TRUMP: I was going to be a movie producer. In fact, I applied, at one point, I remember, to the USC School of Cinema. But then decided that the movie business wasn't as good as the real estate business.

HEMMER: So Trump enrolled in the prestigious Wharton School of Business in Philadelphia. He graduated in 1968 and joined his father working on developments in Brooklyn and in Queens. But Donald was daydreaming of a future on the other side of the East River.

TRUMP: When I worked in Brooklyn and Queens and I'd look over and I'd see these great skyscrapers, these magnificent buildings. I said that's where I want to be.

HEMMER: On the road to Manhattan, Donald Trump met a stunning blond Czechoslovakian named Ivana Zelnicek.

HEYMAN: She's a model at the time. They were both driven, perfectionists. They were both highly ambitious people. They're both gaudy people. There's a hat you see is what you get quality to both of them and in a lot of ways, they were a match made in heaven.

HEMMER: The two were married in 1977 and went on to have three children. It was around the same time that Trump laid the first brick in the foundation of his empire. Trump bought the bankrupt Commodore Hotel near Grand Central Station. And though he was still new to the Manhattan real estate scene, Trump was able to negotiate tax breaks to begin a major renovation project.

BRADY: He also had his father's contacts. He had his father's money. So in many ways he owes a lot of his success, the base of it at least, to his father, Fred Trump.

TRUMP: He was afraid of Manhattan. It wasn't his thing. It wasn't what he was comfortable with. So he didn't totally encourage me to go. He thought it might be biting off too much.

HEMMER: Trump transformed the broken down Commodore into the glitzy Grand Hyatt and 42nd Street began to come to life. For his next move, Trump set his sights sky high.

BRADY: If you want to build these iconic, almost phallic buildings, in Manhattan, you need to own air space.

HEMMER: Trump bought the rights to build over one of New York's most iconic buildings, Tiffany at 57th and 5th.

BRADY: When he got that lease, he wanted to build not only an ode to Donald, he wanted to build a magnificent luxury structure, which he did with Trump Tower.

HEMMER: Trump Tower, with its brass fixtures, marble floors, high-end stores and six-story running waterfall quickly became a tourist attraction and it started a renaissance on Fifth Avenue.

REGIS PHILBIN, FRIEND: That Trump Tower saved Fifth Avenue because the signs were going up. Liquidation sale, if you remember, 20 years ago what it was like. It was in jeopardy.

HEMMER: Atheistically minded New Yorkers may not have taken to their style, but Trump's buildings got a lot of attention.

HEYMAN: Donald Trump is tacky. He is not old money in that classic upper crusty sense. He has a very Democratic, in fact, very American idea of success and that's gold-plated toilet seats and fixtures.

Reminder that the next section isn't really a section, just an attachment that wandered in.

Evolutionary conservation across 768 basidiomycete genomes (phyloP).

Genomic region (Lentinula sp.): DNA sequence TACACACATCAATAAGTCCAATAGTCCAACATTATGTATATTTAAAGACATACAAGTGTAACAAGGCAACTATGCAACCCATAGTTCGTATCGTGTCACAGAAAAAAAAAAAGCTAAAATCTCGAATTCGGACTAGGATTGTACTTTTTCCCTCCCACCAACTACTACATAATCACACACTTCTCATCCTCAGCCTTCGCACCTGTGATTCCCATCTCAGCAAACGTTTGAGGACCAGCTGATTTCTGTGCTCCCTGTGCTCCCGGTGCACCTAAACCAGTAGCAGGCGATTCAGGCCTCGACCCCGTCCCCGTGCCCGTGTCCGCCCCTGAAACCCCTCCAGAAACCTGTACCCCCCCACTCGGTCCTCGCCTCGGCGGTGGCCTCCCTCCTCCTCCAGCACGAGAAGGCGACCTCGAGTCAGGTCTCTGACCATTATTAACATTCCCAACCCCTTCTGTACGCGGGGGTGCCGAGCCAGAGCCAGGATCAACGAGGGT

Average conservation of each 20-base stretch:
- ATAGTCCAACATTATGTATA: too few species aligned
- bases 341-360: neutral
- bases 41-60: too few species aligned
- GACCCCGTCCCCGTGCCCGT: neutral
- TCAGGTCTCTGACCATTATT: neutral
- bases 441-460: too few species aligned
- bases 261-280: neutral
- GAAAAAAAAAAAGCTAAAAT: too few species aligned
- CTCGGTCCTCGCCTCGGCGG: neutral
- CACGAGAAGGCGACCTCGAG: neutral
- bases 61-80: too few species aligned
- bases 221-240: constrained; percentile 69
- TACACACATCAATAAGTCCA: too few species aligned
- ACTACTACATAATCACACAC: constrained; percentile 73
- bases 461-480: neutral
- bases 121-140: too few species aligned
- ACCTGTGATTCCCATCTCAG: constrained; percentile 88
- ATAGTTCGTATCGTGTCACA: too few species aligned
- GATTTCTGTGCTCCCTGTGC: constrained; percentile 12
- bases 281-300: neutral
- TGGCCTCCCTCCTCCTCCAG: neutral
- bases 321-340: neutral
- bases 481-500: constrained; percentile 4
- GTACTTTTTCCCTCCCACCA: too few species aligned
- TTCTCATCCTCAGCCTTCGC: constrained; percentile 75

REP. CHARLES RANGEL (D), NEW YORK: Real glitzy, a lot of gold. But don't ask me what I think about tourists when they come to New York and they just stare up at the sky.

HEMMER: Trump kept building. And on each facade, something that no one could miss, that name. It was everywhere.

DONALD J. TRUMP JR.: He would never endorse a product that he didn't believe in. What'd you put your name on that building? Because it's going to be the best.

PHILBIN: The ceilings are always a little higher. The windows are a little larger. That's the way he is. Some people think he's showing off. Well, maybe. Maybe a little bit of that, too, but he loves perfection.

BRADY: People will pay 80 percent more just to be in a Trump property versus the exact same type of an apartment without that Trump name.

HEMMER: When our story continues, Donald and Ivana become media darlings for better and for worse. And while trying to survive at the top, the bottom almost falls out of his empire.

TRUMP: I have billions and billions of dollars. (END VIDEOTAPE)

ANNOUNCER: "People" hit the newsstands 30 years ago. Do you know who appeared on the first cover? The answer when PEOPLE IN THE NEWS returns.


ANNOUNCER: Mia Farrow was on the cover when the first "People" magazine appeared in 1974. The cost? Thirty-five cents. The big story, the next big movie, "The Great Gatsby."


HEMMER (voice-over): If the 1980's were the greed is good era, then Donald Trump was the decade's poster boy.

HEYMAN: I mean really Donald Trump is synonymous with the 1980s. He is an artifact of the 1980s and he is beloved because he hasn't changed at all since the 1980s.

HEMMER: By 1987, Trump was a national phenomenon. He had written "The Art of The Deal," a "New York Times" bestseller. He was lampooned in a cartoon strip, "Doonesbury." And the Trump name had become so well known that he even had his own board game. The fame went well beyond business. Donald and Ivana become one of the most recognizable couples in the world.

DONALD J. TRUMP JR.: You open the front door in the morning and "The New York Post" is there and your parents are on the cover. And it's certainly something you're aware of.

HEYMAN: You know, Ivana Trump had a very, you know, Zsa Zsa Gabor classic Eastern-European way of talking and she, too, was larger than life. They were like cartoon characters. She called him The Donald. "Spy" magazine called him the Short-Fingered Bulgarian.